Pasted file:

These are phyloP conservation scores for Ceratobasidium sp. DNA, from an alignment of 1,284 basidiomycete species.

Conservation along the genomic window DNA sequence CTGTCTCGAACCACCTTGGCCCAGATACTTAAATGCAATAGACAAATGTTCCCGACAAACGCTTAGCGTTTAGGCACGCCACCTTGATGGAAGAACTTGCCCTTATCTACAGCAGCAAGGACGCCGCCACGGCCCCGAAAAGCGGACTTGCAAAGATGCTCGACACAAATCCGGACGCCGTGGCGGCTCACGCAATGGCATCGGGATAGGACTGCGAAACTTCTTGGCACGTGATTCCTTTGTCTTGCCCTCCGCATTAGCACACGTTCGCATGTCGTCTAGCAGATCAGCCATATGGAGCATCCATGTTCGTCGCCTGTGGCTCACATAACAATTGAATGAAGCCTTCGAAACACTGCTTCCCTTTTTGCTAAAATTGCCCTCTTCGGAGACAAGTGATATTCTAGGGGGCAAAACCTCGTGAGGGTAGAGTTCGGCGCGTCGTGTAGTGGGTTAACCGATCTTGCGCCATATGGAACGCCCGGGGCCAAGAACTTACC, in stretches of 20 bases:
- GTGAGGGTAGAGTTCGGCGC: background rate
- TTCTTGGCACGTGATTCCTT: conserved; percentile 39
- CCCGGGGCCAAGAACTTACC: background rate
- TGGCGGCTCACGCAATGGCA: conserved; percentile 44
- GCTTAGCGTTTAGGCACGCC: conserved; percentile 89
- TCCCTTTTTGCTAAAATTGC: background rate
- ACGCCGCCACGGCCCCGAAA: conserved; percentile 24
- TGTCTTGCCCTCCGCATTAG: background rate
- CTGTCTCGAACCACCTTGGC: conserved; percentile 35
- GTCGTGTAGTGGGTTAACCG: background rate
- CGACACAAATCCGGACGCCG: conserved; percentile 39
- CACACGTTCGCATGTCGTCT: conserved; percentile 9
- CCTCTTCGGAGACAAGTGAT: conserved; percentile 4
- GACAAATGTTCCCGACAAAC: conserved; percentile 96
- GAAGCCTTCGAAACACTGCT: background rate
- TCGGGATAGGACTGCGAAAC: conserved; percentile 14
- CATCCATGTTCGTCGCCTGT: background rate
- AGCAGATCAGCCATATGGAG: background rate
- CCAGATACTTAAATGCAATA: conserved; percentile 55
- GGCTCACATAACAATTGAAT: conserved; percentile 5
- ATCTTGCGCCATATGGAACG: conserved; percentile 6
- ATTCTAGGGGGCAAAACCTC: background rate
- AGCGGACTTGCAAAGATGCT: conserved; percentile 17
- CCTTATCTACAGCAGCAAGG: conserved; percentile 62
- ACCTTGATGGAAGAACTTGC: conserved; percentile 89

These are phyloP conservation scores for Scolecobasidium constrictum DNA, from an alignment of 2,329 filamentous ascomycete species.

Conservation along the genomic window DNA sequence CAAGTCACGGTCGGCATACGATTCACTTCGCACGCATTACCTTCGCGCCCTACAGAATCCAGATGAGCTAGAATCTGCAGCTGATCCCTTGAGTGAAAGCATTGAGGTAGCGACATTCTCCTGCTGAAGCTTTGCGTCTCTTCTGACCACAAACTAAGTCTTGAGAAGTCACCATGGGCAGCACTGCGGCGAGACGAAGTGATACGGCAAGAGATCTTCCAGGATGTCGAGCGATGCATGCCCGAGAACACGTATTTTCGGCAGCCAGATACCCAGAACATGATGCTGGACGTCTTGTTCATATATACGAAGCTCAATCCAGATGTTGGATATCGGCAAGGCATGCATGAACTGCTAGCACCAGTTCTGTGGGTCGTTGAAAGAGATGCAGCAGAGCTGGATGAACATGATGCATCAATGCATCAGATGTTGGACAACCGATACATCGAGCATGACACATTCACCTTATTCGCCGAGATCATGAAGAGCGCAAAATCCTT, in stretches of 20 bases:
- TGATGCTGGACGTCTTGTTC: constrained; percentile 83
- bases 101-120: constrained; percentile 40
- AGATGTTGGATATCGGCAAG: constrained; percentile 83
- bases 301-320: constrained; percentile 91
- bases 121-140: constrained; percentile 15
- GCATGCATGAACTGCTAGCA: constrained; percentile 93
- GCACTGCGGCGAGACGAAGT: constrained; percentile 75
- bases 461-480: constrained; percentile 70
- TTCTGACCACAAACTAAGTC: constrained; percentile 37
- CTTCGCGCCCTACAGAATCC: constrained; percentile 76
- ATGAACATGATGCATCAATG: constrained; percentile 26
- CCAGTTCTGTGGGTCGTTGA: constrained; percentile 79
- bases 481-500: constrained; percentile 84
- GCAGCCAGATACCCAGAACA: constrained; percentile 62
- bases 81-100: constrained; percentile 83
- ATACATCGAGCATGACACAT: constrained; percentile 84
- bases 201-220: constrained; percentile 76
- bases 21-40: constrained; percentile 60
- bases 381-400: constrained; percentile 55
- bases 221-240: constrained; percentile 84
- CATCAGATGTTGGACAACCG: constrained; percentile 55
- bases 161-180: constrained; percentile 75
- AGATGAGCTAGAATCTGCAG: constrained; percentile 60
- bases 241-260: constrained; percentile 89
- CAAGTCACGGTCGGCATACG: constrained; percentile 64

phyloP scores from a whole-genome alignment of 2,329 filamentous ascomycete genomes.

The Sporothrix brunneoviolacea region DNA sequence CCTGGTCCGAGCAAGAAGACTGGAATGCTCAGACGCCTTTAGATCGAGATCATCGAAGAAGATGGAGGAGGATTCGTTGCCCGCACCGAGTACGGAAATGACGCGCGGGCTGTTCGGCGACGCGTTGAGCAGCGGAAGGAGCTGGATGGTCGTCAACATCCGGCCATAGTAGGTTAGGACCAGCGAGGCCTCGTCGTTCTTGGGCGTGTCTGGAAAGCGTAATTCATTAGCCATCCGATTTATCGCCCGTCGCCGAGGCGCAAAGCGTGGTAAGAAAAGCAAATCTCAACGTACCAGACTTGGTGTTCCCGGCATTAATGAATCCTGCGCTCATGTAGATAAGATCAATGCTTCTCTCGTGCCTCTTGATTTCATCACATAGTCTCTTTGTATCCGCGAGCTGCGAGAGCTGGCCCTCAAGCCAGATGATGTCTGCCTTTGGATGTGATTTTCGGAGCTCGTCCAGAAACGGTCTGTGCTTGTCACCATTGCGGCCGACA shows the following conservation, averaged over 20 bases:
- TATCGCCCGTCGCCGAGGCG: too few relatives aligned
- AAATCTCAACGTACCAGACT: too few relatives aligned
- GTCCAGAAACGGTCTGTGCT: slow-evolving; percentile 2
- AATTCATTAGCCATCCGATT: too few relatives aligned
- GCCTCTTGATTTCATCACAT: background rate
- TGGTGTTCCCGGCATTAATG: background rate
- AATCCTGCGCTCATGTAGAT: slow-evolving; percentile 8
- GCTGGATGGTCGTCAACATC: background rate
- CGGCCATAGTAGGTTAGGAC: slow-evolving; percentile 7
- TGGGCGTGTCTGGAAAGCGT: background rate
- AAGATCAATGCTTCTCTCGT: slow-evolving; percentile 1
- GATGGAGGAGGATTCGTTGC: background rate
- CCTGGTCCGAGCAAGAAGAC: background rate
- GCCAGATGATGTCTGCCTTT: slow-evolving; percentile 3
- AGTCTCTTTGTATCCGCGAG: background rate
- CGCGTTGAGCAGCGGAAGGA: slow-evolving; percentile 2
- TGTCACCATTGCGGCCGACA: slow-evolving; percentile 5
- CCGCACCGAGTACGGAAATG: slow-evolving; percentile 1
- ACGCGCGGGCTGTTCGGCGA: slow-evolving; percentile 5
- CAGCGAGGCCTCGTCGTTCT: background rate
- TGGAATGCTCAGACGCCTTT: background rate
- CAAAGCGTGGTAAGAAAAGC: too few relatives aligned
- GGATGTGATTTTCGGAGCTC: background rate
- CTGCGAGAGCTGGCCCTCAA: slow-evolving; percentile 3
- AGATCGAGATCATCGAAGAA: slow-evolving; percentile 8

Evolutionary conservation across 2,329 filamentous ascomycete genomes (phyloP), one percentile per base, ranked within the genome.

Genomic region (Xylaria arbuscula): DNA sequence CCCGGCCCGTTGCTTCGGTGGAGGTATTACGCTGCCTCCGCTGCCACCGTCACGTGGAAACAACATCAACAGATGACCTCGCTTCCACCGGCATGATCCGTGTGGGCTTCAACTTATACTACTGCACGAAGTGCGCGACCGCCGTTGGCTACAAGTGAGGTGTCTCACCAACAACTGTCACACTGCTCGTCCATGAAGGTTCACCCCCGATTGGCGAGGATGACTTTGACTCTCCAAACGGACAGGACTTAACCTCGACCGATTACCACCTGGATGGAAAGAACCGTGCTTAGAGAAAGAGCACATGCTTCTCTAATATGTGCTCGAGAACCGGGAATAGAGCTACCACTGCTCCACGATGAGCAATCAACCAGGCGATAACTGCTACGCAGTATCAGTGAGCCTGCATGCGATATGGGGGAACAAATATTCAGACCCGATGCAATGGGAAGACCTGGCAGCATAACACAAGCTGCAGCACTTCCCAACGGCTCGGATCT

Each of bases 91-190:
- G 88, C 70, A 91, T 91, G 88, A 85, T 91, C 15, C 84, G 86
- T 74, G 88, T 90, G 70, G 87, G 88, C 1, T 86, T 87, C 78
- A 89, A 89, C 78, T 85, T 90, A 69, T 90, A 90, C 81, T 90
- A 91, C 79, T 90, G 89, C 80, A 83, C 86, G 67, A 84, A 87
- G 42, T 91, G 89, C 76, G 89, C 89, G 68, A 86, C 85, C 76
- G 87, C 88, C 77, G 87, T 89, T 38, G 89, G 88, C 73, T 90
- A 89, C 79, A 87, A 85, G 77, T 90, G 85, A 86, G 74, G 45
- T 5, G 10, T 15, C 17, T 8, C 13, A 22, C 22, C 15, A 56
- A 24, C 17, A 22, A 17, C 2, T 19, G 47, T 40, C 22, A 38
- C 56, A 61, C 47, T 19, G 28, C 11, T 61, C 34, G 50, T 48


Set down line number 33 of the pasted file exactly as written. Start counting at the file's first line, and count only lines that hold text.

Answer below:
- bases 301-320: constrained; percentile 91